Law & Courts

Mo. Lawmakers Vote to Let Teachers Refriend Facebook

By Dave Helling, Steve Kraske & Mara Rose Williams — September 26, 2011 4 min read
  • Save to favorites
  • Print

———

Missouri lawmakers passed and sent to the governor Friday a bill designed to refriend Facebook and other electronic media for thousands of Missouri’s teachers and students.

Not everyone, however, has decided to “like” it—including Gov. Jay Nixon, who wants to hear what teachers and school boards think.

The Missouri House overwhelmingly passed a repeal of an earlier law barring most private electronic contact between teachers and students, including exchanges on social media websites such as Facebook.

But the new bill does more than just repeal the so-called Facebook law. It also requires local school districts to adopt their own policies by next March, “to prevent improper communications between staff members and students.”

Opponents said that part of the bill would simply allow dozens of Missouri school districts to illegally block electronic interactions between teachers and students.

“We are going to ask the governor to veto the legislation,” said Gary Brunk, executive director of the American Civil Liberties Union of Kansas and Western Missouri. “It could be a nightmare ... these local districts could be all over the place, including (enacting) some things we really don’t like at all.”

But supporters of the repeal said the bill allows districts to tailor policies that best fit the needs of students, teachers, and parents.

“We don’t tell local school districts how to do it at all,” said state Rep. Chris Kelly, a Columbia Democrat, adding the district-by-district approach would help administrators quickly learn the best ways to keep an eye on electronic communications.

Missouri lawmakers—worried about potentially predatory web discussions—approved the original Facebook law last spring as part of a broader measure addressing inappropriate behavior between teachers and students.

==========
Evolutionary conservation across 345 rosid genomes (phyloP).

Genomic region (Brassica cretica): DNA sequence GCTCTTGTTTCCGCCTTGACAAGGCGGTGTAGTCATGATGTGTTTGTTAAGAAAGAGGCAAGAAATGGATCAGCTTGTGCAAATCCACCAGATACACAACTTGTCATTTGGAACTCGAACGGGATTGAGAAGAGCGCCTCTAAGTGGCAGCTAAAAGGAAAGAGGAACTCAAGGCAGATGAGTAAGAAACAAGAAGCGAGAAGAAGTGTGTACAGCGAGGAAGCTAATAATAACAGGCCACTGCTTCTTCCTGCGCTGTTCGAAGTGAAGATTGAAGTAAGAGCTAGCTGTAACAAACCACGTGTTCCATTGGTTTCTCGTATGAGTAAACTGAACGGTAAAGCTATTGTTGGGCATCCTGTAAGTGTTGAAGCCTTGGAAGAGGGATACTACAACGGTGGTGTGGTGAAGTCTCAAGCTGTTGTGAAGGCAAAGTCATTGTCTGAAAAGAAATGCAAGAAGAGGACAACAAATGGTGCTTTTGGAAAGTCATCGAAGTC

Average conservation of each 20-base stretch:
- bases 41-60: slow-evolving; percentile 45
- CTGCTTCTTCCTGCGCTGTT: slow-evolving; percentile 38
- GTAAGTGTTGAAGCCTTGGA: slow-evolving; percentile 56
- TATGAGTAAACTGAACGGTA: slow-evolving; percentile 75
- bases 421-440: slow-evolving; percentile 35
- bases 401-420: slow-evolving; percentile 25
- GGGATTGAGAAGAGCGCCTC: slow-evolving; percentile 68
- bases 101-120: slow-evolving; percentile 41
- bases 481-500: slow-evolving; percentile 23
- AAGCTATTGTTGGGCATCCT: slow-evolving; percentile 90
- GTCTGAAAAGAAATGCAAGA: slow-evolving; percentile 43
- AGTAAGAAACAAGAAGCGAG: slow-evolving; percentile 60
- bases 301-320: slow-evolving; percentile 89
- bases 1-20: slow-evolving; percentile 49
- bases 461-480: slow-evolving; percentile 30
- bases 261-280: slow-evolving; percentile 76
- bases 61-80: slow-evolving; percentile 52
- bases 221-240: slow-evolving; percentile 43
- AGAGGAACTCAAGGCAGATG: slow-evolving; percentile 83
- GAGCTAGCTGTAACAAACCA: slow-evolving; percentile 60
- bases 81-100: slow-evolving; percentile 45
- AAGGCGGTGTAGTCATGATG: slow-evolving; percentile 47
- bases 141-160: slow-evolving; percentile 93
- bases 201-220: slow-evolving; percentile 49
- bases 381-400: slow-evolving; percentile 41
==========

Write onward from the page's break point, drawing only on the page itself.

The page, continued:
That measure prohibited private electronic contact between teachers and students on social media sites, which sponsor state Sen. Jane Cunningham, a St. Louis County Republican, called “a pathway to sexual misconduct.”

But the new law brought complaints from hundreds of teachers and some students. A lawsuit was filed and a judge blocked the law this summer, leading to the repeal debate in the September special legislative session.

Nixon would not indicate Friday whether he will sign the repeal bill. Some lawmakers worry the measure is unconstitutional because it goes beyond the governor’s original request for lawmakers to use the special session to simply repeal the Facebook law.

“We need to interact with some local school boards and some individual teachers to see what their thoughts are,” Nixon told reporters at a news conference. “It appears that they’ve (lawmakers) gone in a broader focus than what my intent was when we brought folks to town.”

While Nixon and others expressed concerns about the Facebook fix, others said they were happy lawmakers were closer to clarifying social media rules that will allow teachers and students to use what’s become an important educational tool.

Mark Enderle, superintendent of the Fort Osage School District, said he supports a district-by-district approach. He opposed the initial, more restrictive proposal.

“It was trying to legislate a solution to a problem that did not exist,” Enderle said. “Social media is how students and teachers communicate ... To deny them access to that tool is a disservice to the student and the staff.”

Student publications teacher Patricia Smith, for example, appreciates the value of text messaging her students. She said not being able to use new technology to communicate with pupils would make her job much tougher.

“I was so upset (by the initial proposal), that I was willing to break the law and I told my principal and superintendent just that,” said Smith, who has taught high school for 13 years. “They were telling me I couldn’t talk to my kids,” she added, her voice cracking with emotion.